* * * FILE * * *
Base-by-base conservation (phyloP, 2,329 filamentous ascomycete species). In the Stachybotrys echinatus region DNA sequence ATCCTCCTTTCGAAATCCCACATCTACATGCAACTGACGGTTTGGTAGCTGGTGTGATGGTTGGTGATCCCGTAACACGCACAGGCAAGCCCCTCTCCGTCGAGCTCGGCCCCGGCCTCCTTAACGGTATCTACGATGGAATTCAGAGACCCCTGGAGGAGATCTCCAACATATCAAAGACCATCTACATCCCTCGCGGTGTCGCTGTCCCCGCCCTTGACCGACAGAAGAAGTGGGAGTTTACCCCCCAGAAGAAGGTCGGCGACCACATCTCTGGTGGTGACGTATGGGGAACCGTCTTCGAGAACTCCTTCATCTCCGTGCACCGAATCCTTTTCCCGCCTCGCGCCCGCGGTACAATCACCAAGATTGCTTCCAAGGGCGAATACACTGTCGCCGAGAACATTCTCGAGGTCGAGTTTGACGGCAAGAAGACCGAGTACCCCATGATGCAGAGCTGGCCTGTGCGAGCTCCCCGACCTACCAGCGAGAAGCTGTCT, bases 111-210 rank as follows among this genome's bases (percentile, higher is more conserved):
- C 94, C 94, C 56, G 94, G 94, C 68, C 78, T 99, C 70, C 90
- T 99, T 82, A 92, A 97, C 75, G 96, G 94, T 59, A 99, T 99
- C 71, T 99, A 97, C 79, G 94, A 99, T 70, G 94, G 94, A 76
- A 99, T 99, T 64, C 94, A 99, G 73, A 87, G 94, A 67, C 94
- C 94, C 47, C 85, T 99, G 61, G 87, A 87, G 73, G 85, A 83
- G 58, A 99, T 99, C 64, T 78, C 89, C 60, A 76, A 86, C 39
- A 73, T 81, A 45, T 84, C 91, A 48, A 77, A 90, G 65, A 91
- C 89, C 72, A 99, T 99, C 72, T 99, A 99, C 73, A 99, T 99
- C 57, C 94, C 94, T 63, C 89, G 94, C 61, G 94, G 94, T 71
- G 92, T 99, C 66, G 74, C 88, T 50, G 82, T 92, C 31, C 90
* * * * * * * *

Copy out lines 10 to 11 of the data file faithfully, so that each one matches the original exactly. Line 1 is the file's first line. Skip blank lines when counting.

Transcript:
- C 57, C 94, C 94, T 63, C 89, G 94, C 61, G 94, G 94, T 71
- G 92, T 99, C 66, G 74, C 88, T 50, G 82, T 92, C 31, C 90